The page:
This country was founded on the legal concept of innocent until proven guilty. Thinking that people are crooks is not the same as proving them guilty of a crime. It’s somewhat ironic that the most patriotic people in this country are the quickest to shout down individuals that belong to a group but are unrelated to criminal behavior.
Too many people put down others as a means of elevating themselves. Too many bettors shout at the racetrack because they bought a losing ticket.
There does need to be a level playing field in this sport and that field should be of human ideas and the ability to advance our industry in a positive way. Extending the olive branch to others and listening is the most fitting way to achieve democratic values. It may not be the most capitalistic, however.
Unfortunately that’s where the divide exists.
When the conversation is about what I want rather than what We need, it is doomed.
I for one love the standardbreds. I love the fact that the harness game has the most Crooks, has wife beating drunks and cokeheads as drivers, fixes races on a daily bases, has so much collusion and so much animal cruelty. If you watch it enough these trends become very apparent and can give the handicapper an edge which is all I really care about. Fairness LOL who cares just give me an edge and let these crooks do as they please.
In the old days crooked drivers may have driven away gamblers, in today's world, trainers who use drugs illegally on their horses are driving out honest trainers and owners.
It's pretty lame that all the articles are now under the DRF + label. Horseplayers spend enough on the DRF paper version which should give access to the online version. DRF you are greedy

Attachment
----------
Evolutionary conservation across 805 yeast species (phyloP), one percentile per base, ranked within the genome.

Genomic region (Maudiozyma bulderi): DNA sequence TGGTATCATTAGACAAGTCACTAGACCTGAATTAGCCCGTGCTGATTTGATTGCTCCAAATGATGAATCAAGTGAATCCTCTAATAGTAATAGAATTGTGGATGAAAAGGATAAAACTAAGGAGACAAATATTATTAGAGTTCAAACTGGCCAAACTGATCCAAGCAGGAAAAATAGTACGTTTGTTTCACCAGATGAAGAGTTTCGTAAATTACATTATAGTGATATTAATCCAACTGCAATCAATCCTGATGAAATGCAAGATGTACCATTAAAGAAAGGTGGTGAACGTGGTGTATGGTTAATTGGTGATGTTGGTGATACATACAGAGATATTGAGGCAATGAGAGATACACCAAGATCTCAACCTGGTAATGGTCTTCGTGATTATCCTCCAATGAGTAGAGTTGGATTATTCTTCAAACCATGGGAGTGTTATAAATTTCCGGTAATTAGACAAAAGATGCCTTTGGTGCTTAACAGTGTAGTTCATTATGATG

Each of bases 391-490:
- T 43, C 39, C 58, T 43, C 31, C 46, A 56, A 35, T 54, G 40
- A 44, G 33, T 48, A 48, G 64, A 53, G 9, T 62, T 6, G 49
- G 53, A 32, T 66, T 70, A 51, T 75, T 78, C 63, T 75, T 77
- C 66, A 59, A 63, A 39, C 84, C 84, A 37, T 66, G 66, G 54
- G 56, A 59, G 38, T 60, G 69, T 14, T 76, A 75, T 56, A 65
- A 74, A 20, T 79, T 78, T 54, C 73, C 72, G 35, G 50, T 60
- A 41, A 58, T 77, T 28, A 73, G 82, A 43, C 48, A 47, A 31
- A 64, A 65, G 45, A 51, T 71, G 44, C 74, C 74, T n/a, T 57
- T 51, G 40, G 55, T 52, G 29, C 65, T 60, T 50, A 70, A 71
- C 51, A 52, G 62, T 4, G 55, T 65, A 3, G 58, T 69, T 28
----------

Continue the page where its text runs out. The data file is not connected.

The biggest problem with harness racing as compared to thoroughbreds is that racing every week makes it possible to not use the horse to the maximum unless the post position and competition is at the level where one can compete. Just look at eliminations, just get to the final is the goal and winning the elimination is not imperative (of course some stakes have post positions determined by finish of the elims). Whenever a race is held where the combatants are not all committed to winning leads to all those comments from the grandstand. The best comment I heard after an effortless race was "Hey, why don't you train your horse on your dime, not mine?"
In the long run, the sport can only flourish if the handles increase. And I'm not talking about a 10 or 20% increase; I'm talking about at least tripling or quadrupling the handles. And so what is needed are more fans betting more money. A lot more fans and a lot more money. The fans of our generation have moved onto other things, and are getting old and dying anyway. So what is needed is the acquisition of a young fan base. Young people actually love to gamble. So there is no shortage of the gambling mentality out there. The problem is the competition for these gambling dollars. These young people are not idiots. Why would they gamble with a 20% take-out rate on horses when they can choose other games where the take-out rate is one tenth of that? This is the first problem. The second problem is the pace of the event, and the attention span of the people of this new generation. I used to like 30 minutes between races, so I could think. But that won't cut it for this new generation. The races should be run one right after another, as quickly as possible. Otherwise it will be difficult to attract new blood. And finally, you need more exciting races and higher payoffs. This can at least partially be accomplished with bigger fields (yes, having multiple trailers in every race). Another way to accomplish this is to changed the formula for dividing purses--make it more top heavy--say 75% for 1st place instead of 50%. Also I don't like this so-called passing lane. It encourages drovers to sit in and wait, knowing they will always have room at the end. Just a few things off the top of my head. Quickly off the
Would need more time (including multiple re-reads) before commenting on the entire article - however, on the last portion (about "what I want rather than what WE need" . . . ) that is, in my estimation, among the top reasons why our industry is not doing nearly as well as it could. We, it seems, find it very hard to listen, and when disagreeing, do so with civility while seeking "together we go" actionable solutions.